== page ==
Personal Musings

How to Be (Un)successful

Has someone ever told you not to follow a certain path because it’ll lead nowhere and there’s no future in it? Let’s talk about that.

I was a musician once. Unsuccessful in terms of worldwide fans and billions of records sold. But was I really unsuccessful?

Who Defines Success?

Who or what do you envision when you think of someone who has achieved success: do they have a lot of money to their name, a big house and nice car? Are they well-known? That’s where most of us default when we think about success.

A 10-Second Test

Quick! Who comes to mind when you think of someone successful? You have 10 seconds to name these off the top of your head. Here are mine:

  • Michael Jordan
  • Kobe Bryant
  • Rolling Stones
  • Brad Pitt
  • Quentin Tarantino
  • Taylor Swift

Did you name anyone in your family, like your grandmother or grandfather? Why not?

The Definition of Success

If you look up success in the dictionary, you’ll see that success has multiple ways of being defined. The first is:

The accomplishment of an aim or purpose.


The second:

The attainment of fame, wealth, or social status.


Let’s start with the second definition since it’s what we lean toward in our culture when we think of the “successful person.” For the purposes of this essay, I am going to focus on being a musician at one time in my life. Feel free to substitute with your own personal endeavor that didn’t lead to worldwide fame and riches beyond your imagination.

Success as Defined by a Culture Obsessed with Fame

I. Fame

I didn’t attain fame, wealth, or social status by playing in a rock band when I was younger. Unless by fame you mean known locally by people in my age group. That’s a type of fame, right? Outside of this small circle, that’s a big no to fame.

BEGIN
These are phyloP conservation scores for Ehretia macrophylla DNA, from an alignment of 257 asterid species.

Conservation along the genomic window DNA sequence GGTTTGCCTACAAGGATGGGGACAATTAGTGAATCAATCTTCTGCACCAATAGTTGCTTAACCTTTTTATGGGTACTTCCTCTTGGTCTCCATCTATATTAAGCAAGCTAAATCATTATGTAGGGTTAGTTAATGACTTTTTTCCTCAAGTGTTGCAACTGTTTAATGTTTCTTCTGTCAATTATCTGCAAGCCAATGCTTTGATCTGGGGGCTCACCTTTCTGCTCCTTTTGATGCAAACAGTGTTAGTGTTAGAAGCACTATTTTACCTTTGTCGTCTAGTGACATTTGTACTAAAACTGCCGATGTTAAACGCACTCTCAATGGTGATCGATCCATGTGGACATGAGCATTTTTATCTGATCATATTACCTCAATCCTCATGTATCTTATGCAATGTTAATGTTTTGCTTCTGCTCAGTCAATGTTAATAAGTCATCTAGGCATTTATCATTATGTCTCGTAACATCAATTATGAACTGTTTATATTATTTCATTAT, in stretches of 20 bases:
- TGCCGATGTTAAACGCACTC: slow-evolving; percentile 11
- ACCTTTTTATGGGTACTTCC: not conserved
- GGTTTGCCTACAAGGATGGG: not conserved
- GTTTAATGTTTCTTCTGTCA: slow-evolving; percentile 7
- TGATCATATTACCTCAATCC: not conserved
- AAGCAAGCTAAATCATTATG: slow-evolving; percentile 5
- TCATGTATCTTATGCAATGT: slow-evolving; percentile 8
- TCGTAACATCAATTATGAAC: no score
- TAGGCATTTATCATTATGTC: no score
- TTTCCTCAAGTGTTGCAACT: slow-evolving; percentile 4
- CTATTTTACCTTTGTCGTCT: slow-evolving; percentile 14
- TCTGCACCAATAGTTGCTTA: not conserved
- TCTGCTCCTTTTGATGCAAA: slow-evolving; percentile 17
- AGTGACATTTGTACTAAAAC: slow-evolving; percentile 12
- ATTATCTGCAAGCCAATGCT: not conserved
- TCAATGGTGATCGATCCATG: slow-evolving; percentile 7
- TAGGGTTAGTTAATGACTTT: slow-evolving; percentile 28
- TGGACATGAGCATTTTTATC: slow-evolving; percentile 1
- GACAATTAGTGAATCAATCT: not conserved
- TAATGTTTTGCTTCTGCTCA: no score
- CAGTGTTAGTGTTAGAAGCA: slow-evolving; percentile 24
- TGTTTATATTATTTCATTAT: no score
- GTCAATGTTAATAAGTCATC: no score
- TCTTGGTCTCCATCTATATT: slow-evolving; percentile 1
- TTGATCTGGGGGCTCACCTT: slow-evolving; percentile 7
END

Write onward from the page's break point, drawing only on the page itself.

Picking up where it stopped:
We did once win a “Louie of the Year Award” for our rendition of “Louie, Louie” during the MySpace heyday. Yeah, sure, we had been broken up as a band for more than six years at this point and it was an elaborate scam by a fake record company and I convinced Scott (RIP) to use his credit card to secure our spot on the compilation album when they created a sense of urgency and laid down a specific deadline for us to submit. But I didn’t realize we were being duped at the time. I was young and naive. None of my old bandmates did either, so it wasn’t just me. As far as I see it, scam or not, we did win an award once.

“Louie, Louie (Kingsmen cover)” from from Self-Titled EP by Anti-Lou. Released: 1998. Track 3.

II. Wealth

Under no circumstances was wealth an end result. I’m fairly certain, no, wait, I am 100% certain, that by the demise of our band we were all in the red considering how much we paid for our instruments, amps, and gas to travel to shows — and beer. Can’t forget the beer. Dwayne even took out a loan at one point. Not for beer. For his new guitar amp.

III. Social status

Eh, nah. That is unless you call being on the radar of the local police a form of social status. Big shoutout to any- and everyone who gave us a heads up the police were about to raid the cabin and/or the parking lot at Spanky’s. A few of our roadies didn’t get the memo in time and got busted with pot. Thanks guys. Who’s going to load up my equipment after the show?

Success as Defined by You Alone

Time to hit the rewind button on the cassette tape. Going back to the first definition that pops up when you look up success in the dictionary — the accomplishment of an aim or purpose — if I go by this definition, I would consider my band a roaring success for a few reasons.

I. We accomplished what we set out to do, and more